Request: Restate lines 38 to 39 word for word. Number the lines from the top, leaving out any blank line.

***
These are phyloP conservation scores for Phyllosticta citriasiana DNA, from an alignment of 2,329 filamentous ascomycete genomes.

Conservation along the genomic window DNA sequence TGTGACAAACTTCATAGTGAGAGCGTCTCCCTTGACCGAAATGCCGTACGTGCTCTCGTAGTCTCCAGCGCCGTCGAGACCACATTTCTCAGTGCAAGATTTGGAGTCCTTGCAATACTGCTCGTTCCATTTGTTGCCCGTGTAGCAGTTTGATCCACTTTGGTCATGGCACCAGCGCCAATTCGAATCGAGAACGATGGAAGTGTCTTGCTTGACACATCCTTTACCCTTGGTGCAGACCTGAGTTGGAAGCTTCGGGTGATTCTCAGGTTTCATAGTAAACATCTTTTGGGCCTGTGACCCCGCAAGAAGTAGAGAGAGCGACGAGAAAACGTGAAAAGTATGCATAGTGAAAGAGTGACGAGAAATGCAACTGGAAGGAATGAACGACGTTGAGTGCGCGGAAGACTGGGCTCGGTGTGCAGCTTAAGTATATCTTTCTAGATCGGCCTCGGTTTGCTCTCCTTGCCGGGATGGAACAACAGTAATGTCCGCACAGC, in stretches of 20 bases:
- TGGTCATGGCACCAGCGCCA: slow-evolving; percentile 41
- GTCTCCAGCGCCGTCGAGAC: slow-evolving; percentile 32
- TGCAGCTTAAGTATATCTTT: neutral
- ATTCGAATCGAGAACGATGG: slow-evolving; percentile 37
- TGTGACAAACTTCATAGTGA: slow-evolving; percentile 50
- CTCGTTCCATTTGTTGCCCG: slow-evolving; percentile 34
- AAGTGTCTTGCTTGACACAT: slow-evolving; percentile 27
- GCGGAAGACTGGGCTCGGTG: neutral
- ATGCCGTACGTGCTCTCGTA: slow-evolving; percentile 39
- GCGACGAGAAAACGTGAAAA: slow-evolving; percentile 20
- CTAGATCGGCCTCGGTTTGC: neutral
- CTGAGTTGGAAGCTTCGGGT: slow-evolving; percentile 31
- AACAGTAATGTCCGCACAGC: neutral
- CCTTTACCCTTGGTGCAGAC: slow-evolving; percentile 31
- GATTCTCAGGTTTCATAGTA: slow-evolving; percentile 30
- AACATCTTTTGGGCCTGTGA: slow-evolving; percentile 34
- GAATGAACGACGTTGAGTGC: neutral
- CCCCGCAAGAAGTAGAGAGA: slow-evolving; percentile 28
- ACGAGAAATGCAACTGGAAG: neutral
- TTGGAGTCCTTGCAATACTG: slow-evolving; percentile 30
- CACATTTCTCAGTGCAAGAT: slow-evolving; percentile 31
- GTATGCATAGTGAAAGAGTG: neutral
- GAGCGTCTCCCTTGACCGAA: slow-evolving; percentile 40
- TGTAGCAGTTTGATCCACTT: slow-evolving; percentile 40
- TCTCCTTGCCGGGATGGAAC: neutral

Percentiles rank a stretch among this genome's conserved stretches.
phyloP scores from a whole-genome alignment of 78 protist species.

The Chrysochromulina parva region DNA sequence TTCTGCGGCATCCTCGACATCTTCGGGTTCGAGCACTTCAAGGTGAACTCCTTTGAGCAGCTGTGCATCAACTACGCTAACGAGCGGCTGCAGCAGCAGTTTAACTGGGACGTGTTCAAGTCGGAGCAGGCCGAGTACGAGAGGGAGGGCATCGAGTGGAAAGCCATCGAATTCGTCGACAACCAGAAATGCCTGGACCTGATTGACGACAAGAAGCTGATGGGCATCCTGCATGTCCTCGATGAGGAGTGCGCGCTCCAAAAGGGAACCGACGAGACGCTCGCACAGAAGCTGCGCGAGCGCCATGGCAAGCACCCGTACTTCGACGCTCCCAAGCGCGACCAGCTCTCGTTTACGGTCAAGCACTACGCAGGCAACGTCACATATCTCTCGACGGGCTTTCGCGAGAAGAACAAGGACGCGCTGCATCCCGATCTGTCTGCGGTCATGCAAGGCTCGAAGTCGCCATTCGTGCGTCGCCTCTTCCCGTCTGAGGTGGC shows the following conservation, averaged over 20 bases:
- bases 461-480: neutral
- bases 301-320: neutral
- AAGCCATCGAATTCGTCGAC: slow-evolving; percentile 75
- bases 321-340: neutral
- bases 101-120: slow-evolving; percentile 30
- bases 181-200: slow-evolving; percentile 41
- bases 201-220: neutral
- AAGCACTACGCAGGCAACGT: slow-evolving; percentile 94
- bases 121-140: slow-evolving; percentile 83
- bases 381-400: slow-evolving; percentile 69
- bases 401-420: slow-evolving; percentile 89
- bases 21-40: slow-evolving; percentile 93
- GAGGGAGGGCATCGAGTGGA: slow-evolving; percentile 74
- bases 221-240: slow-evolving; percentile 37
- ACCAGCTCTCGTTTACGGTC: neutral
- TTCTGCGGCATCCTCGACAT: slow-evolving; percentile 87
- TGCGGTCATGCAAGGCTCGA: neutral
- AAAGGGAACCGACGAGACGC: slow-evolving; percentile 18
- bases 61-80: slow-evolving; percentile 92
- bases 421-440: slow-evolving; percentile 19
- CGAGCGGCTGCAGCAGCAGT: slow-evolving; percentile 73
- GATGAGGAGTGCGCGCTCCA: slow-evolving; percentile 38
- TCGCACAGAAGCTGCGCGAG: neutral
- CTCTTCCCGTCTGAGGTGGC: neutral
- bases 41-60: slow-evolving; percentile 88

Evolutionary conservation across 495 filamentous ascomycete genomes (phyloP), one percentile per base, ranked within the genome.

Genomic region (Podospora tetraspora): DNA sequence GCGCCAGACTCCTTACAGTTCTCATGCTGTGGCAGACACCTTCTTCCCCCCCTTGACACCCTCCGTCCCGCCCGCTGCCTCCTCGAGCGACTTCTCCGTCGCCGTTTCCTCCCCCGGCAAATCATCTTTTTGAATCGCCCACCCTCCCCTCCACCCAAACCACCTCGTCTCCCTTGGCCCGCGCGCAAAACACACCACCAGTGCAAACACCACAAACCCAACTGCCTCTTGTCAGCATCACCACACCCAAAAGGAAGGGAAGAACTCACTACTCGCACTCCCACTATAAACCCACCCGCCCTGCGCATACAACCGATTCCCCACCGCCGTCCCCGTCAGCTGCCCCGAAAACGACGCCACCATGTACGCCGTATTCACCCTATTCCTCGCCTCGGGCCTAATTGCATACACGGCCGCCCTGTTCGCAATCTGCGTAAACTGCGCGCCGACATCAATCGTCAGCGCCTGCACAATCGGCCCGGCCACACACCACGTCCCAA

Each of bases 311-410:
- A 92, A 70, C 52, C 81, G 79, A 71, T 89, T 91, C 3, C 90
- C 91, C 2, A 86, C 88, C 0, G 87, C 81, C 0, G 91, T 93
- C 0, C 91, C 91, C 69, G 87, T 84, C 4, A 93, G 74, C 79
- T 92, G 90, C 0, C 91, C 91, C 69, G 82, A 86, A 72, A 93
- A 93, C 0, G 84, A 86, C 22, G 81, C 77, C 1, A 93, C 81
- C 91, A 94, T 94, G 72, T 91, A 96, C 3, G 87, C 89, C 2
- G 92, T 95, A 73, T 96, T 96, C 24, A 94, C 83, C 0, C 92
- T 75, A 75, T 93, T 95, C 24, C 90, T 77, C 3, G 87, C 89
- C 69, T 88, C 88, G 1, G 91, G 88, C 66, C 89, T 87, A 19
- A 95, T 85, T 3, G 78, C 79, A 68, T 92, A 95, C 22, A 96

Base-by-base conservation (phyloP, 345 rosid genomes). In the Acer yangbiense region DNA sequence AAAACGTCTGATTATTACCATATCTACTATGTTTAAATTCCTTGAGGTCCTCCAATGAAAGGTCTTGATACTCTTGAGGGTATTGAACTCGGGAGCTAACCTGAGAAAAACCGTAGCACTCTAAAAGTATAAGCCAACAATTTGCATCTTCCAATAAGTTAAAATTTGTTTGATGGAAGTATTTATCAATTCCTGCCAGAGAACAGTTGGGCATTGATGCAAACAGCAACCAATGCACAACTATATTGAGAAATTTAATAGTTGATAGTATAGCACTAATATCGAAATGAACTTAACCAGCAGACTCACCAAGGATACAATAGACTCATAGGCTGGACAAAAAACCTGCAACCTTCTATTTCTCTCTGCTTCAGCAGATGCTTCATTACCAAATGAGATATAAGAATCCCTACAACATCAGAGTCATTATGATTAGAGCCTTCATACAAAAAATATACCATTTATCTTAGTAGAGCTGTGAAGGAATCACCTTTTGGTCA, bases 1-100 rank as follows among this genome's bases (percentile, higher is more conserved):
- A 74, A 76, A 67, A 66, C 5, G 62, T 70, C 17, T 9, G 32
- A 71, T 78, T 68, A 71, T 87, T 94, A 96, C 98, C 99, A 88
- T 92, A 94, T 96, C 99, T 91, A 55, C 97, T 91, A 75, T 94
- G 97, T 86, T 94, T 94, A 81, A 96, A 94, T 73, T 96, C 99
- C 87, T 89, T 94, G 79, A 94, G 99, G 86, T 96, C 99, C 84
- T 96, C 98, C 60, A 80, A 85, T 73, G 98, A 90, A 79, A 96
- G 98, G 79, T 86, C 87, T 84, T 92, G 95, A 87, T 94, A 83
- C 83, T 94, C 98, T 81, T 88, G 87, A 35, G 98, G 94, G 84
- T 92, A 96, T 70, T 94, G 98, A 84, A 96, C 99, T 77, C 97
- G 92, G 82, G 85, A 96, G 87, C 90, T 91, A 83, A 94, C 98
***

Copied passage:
- AAGCACTACGCAGGCAACGT: slow-evolving; percentile 94
- bases 121-140: slow-evolving; percentile 83